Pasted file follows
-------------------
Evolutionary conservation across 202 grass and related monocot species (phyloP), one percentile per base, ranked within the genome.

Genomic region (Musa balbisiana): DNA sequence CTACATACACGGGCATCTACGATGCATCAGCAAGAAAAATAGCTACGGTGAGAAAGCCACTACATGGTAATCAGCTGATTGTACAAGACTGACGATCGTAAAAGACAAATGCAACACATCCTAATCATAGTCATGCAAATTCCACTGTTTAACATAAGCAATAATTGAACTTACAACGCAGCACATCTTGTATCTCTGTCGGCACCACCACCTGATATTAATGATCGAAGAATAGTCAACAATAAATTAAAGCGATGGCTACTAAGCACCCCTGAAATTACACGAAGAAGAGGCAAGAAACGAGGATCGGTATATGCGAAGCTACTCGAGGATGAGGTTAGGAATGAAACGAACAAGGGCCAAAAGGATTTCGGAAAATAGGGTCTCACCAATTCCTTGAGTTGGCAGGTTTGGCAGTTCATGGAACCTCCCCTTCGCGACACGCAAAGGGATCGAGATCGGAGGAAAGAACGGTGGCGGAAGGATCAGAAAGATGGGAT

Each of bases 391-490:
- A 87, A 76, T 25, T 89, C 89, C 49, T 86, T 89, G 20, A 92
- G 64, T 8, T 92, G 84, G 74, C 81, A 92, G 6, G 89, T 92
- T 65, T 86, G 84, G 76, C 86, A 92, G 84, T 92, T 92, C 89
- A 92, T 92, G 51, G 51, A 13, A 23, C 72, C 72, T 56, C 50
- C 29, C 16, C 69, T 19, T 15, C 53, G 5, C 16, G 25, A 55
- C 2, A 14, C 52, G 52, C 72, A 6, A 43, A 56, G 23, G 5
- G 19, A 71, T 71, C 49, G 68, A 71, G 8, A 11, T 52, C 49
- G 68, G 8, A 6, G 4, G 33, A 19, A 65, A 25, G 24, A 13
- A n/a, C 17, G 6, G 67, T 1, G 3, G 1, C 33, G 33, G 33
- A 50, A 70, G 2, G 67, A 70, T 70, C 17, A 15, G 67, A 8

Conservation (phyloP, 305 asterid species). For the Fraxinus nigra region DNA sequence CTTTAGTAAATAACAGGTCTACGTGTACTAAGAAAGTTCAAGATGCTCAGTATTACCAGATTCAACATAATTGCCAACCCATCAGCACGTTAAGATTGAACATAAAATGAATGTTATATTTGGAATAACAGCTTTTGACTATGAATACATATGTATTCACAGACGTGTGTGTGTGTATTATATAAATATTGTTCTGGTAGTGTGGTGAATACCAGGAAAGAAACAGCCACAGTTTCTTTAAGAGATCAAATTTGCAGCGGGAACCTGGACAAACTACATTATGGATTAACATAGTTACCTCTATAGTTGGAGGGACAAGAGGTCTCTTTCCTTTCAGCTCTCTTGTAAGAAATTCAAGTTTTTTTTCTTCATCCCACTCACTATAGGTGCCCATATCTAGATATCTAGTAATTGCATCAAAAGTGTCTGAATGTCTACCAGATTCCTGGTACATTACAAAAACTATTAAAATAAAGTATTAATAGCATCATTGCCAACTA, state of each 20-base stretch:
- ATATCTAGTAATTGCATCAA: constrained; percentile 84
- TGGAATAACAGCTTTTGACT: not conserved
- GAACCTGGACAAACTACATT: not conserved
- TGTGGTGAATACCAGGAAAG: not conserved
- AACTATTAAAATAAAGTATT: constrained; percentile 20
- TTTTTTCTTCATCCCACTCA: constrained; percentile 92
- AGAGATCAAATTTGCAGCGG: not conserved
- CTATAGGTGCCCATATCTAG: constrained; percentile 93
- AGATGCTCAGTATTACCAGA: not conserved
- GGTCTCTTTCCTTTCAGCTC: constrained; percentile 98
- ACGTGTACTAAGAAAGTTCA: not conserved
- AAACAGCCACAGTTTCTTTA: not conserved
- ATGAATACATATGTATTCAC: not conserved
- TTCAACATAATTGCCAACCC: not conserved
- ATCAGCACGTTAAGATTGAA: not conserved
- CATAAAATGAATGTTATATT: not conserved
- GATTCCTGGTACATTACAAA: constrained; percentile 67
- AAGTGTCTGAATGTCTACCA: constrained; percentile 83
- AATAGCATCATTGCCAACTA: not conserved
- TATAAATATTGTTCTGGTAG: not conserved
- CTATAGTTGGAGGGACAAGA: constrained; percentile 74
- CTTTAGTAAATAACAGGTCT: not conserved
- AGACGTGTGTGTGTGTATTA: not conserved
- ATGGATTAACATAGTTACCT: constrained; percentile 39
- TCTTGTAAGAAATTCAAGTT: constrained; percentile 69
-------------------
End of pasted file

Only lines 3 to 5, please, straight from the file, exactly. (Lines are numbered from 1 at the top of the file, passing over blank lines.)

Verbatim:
Each of bases 391-490:
- A 87, A 76, T 25, T 89, C 89, C 49, T 86, T 89, G 20, A 92
- G 64, T 8, T 92, G 84, G 74, C 81, A 92, G 6, G 89, T 92